"One lesson is that we needed longer, more comprehensive beta tests."- Maxis general manager Lucy Bradshaw reflects on its soured SimCity launch in an interview with VentureBeat. The media is abuzz with arguments about the merits (or lack thereof) of SimCity's always-online requirements, but there's another issue here that's going largely ignored, and it's one that it seems developers of all sizes are facing: scaling. It's obvious that something went very wrong between Maxis' test environment and its live environment. I've seen official company lines ranging from higher-than-expected sales to players loving the game so much that they couldn't stop playing (and, therefore, clogging up the servers), but for a game as highly anticipated at SimCity, it's hard to imagine that EA was somehow overwhelmed with demand for the game. Properly scaling a game to meet a growing player base is a challenge we hear about all the time, usually from smaller studios that suddenly have a breakout hit. For a company like EA to suffer these problems immediately with a game destined for success like SimCity is, frankly, a little terrifying.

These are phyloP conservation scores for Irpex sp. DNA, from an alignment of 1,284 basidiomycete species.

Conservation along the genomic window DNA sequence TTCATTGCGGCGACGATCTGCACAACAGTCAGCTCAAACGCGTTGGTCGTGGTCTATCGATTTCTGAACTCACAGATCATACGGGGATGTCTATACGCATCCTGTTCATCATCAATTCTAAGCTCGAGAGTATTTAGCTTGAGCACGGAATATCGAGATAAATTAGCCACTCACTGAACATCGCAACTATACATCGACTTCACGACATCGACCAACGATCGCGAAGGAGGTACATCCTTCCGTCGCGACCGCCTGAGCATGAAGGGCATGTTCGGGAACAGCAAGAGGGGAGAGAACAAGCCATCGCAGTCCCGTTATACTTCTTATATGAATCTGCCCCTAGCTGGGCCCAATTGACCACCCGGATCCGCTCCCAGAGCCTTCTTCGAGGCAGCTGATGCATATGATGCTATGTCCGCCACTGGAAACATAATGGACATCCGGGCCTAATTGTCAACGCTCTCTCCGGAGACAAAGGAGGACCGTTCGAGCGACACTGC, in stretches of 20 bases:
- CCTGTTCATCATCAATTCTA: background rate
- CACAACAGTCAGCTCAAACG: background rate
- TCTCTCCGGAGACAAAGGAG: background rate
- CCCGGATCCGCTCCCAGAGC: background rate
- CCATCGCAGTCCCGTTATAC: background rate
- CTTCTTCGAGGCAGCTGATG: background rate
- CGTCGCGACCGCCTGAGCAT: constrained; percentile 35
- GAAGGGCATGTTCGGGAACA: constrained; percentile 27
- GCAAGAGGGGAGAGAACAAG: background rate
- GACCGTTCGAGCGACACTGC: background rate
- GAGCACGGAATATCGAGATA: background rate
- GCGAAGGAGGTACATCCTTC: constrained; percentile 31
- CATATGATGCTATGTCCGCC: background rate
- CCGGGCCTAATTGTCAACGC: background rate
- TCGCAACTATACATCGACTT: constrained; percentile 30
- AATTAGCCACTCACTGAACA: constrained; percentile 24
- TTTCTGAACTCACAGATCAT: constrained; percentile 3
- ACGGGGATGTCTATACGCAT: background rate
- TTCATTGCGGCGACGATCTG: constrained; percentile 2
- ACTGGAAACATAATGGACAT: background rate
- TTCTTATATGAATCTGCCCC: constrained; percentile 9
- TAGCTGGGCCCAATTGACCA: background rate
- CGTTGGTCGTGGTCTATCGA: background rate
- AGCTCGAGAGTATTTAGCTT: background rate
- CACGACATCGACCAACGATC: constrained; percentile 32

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If nothing else, SimCity proves that no one is safe from scaling problems
"One lesson is that we needed longer, more comprehensive beta tests." - Lucy Bradshaw may be stating the obvious here, but it speaks to a bigger, scarier trend: developers of all sizes are still struggling to scale their games.